|Jonathan Beyer and Steven Condy in The Barber of Seville. Photos: Eric Antoniou|
People are always asking me, "What should I see right now?" And I'm always happy to answer: what you should see right now is The Barber of Seville at Boston Lyric Opera - a big, blooming bel canto extravaganza that you can only catch through Sunday. This is Rossini as it was meant to be heard and seen - with ripe voices, bold colors, a high musical finish, and a frisky sense of fun. Premiering just weeks after the brooding chamber opera The Lighthouse (itself a triumph in its own way), Barber offers proof positive that BLO, always Boston's leading opera company, is now ready to step up to the plate as its only opera company, with an artistic reach that convincingly stretches from the esoteric to the populist and back. Although all that aside, this Barber is just a great night out - and trust me, we won't hear bel canto like this, with voices like these, for some time to come (or at least not until BLO returns to the genre).
If this sound like I'm purring, well I am - this is the kind of production you can sink into confidently; it's a big plush easy chair of memorable melody (you already know the whole overture, in fact) and rollicking comedy. I suppose you could sniff at the fact that this is a "traditional" rendering, and nobody involved is trying to subvert Rossini's sturdy commedia structure with some intellectual agenda or other, to prove they went to Columbia or Harvard. But what can I say? If that's the way you think, well, you know where you can go (and it ain't Columbia or Harvard, much less the opera house!). I know, I know, people want to drag into Barber something of the complexities of The Marriage of Figaro, the second play in the Beaumarchais trilogy which, of course, inspired Mozart's revolutionary opera of the same name. But I'm afraid that wider intellectual dimension isn't really to be found in Rossini's source - and me, I'll take this composer straight, with his sunny melodies, lusty sense of romance, and yes, weakness for slapstick, any day.
|The slapstick's about to start! Pass it on!|
And the voices! As was the case with Agrippina last spring (another big, bold comedy - BLO has a feel for this kind thing), the world-class warbling just keeps coming in The Barber of Seville. As the eponymous hairdresser himself, Jonathan Beyer deployed a rich, resonant baritone that seemed warmed from below with sun, and he beamed with just the right mix of lustiness and fey wit, too. Believe it or not, however, he may have been slightly out-classed by Sarah Coburn's Rosina, and Steven Condy's Dr. Bartolo. Coburn's flexible mezzo (as is often done, the role was transposed up slightly from its original range) is dazzlingly pure, and she has startling reserves of power; plus she, too, is no comic slouch. The comedy laurels, however, have to go to Condy, who as Rosina's would-be suitor/captor expertly teased both our ridicule and sympathy in about equal measure; and as an added bonus, his deep baritone is tinted with an intriguingly dark, individual color. Indeed, the only (slight) vocal gap among the leads lay in tenor John Tessier's turn as Count Almaviva. Tessier has a flexible lyric tenor, with a radiant bloom in the middle of its range; but it's perhaps slightly too light for what it has to accomplish here, and Tessier was showing signs of strain by the finale; which is too bad, because he looks just right, and has a sweet way with romantic comedy to boot.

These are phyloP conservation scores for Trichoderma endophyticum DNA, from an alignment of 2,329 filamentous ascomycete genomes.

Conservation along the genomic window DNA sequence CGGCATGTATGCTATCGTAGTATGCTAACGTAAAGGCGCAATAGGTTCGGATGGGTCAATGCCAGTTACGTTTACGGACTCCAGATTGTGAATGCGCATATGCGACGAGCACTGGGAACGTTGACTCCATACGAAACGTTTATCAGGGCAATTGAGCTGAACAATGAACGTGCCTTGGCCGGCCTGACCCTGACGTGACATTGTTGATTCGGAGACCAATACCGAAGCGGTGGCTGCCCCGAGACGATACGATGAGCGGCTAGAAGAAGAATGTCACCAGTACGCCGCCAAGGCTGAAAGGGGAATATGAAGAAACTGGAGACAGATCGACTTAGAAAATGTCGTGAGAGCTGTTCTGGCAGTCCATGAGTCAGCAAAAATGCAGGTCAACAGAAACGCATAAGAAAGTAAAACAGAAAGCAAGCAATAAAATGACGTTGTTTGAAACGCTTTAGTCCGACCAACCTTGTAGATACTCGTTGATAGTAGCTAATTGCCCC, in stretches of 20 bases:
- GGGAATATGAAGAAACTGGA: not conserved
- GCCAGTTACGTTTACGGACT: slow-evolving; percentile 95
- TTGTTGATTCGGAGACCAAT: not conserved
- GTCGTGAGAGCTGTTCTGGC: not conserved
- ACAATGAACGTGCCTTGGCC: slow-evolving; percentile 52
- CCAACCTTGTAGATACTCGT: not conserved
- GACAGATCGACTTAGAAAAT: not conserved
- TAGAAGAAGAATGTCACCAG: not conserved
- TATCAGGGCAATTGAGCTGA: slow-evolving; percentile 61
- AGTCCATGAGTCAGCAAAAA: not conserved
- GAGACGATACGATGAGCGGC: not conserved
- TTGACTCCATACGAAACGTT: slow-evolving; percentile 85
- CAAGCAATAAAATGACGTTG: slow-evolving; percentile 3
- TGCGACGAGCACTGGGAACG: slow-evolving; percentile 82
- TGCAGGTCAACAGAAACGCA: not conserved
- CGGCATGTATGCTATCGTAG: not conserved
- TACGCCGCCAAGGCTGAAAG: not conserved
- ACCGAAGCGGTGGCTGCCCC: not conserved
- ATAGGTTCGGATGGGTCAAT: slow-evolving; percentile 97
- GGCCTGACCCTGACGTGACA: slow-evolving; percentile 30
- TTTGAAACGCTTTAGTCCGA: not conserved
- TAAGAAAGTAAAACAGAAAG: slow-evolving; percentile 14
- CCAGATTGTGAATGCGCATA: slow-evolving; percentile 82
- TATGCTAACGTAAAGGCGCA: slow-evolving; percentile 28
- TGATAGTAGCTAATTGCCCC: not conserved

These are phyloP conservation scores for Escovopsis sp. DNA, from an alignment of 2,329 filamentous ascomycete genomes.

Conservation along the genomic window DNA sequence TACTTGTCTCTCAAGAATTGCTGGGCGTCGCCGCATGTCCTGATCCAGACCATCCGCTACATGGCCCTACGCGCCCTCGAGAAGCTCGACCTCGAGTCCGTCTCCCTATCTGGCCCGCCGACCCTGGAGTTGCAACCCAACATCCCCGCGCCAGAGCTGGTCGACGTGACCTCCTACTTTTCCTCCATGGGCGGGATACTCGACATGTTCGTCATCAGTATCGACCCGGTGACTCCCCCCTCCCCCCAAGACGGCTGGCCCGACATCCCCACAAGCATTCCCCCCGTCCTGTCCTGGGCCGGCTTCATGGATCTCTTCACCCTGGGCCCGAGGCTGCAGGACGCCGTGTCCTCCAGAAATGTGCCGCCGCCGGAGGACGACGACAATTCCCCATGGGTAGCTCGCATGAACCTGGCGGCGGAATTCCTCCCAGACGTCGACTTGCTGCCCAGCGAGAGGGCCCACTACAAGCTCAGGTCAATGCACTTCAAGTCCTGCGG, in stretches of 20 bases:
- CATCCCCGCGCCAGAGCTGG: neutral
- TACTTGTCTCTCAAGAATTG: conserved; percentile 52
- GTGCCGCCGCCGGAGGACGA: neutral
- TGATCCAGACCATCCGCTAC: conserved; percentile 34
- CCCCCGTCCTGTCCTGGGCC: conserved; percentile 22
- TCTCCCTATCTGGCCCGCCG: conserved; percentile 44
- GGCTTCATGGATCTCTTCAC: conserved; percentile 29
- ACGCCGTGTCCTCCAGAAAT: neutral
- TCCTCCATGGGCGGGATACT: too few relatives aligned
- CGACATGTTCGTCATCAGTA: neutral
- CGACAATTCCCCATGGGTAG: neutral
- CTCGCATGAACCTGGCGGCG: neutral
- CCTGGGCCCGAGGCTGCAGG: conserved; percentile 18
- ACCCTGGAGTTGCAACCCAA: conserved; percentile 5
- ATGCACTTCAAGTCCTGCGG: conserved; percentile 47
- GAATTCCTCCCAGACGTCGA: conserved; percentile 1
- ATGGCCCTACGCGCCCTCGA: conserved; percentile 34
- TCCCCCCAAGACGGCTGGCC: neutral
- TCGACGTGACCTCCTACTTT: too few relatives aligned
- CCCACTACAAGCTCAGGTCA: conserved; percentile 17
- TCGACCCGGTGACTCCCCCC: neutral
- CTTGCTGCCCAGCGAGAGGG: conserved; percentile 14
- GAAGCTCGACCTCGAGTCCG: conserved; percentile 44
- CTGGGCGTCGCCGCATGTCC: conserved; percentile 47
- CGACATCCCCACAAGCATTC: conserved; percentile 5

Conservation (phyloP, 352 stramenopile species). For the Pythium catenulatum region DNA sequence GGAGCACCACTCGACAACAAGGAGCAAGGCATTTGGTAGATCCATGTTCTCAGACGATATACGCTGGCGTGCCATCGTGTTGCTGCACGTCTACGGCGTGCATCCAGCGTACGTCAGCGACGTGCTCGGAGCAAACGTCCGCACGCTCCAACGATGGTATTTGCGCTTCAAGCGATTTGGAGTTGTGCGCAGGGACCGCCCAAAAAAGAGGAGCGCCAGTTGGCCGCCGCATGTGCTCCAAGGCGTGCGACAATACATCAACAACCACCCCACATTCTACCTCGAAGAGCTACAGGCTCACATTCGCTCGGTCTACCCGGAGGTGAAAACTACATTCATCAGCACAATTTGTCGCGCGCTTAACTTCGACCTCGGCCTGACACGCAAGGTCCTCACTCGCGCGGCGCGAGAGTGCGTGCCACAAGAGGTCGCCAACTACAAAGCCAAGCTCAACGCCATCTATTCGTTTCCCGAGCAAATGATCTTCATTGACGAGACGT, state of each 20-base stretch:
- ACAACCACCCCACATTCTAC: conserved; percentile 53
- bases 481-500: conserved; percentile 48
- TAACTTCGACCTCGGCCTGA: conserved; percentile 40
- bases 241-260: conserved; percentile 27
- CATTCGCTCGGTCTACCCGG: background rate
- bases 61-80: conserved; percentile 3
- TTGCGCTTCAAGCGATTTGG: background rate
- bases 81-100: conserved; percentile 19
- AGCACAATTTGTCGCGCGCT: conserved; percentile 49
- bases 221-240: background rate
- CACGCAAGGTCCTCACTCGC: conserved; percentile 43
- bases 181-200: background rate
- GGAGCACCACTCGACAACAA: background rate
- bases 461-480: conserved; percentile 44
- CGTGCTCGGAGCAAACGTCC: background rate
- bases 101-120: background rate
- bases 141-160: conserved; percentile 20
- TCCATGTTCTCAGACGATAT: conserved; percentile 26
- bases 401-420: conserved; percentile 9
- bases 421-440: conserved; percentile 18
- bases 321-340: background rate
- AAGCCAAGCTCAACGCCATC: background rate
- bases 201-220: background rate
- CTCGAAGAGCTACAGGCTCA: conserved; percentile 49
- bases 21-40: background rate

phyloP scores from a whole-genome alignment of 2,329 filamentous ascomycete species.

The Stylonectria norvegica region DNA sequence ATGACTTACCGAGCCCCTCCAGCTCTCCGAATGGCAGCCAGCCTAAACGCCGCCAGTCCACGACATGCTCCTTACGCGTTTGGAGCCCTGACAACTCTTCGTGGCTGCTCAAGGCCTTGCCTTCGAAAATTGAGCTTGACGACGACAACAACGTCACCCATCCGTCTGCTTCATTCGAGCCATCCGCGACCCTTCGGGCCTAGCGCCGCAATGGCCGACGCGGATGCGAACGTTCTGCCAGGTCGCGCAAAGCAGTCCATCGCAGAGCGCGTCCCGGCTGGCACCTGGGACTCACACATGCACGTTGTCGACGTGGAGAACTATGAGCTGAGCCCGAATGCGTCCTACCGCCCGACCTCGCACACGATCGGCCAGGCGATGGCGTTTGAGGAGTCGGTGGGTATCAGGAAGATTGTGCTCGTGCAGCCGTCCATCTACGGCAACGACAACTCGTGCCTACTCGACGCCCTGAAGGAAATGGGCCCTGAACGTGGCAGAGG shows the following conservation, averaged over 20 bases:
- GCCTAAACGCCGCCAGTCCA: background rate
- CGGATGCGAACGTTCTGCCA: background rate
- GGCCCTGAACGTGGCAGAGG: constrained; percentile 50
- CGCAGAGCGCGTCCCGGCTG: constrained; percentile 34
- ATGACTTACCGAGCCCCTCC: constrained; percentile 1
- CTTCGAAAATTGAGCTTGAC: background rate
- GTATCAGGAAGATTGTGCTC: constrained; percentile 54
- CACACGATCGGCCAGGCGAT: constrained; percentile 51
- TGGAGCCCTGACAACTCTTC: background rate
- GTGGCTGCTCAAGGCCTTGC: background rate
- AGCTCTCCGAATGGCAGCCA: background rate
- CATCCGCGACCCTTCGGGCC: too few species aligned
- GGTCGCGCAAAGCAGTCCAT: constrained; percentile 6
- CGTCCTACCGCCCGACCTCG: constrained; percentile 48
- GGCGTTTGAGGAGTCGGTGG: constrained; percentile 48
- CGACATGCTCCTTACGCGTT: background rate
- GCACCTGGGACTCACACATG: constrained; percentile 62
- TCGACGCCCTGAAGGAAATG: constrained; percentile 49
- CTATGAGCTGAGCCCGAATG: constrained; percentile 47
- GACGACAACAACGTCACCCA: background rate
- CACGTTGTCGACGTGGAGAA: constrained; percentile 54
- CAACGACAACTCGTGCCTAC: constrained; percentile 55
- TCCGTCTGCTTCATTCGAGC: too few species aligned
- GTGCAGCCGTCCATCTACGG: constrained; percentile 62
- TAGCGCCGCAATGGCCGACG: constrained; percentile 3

But then he had stiff competition from what amounted to a talented squad of hammy farceurs, including the memorable Judith Christin, whose bug-eyed servant drew laughs every time she entered. Alas, local bass David Cushing (with Christin, above) eschewed his big aria as Basilio, the music master, as he was suffering from a head cold on opening night (just like, ironically enough, his character supposedly is) - although honestly, he managed pretty well in his ensembles. The chorus, which we only heard from occasionally, was likewise in strong form - there was a palpable sense from everyone onstage, in fact, that this was a production to be proud of; somehow they all knew they were giving The Barber of Seville a classic cut.
|John Tessier and Sarah Coburn are finally wed, with a little help from the infantry.|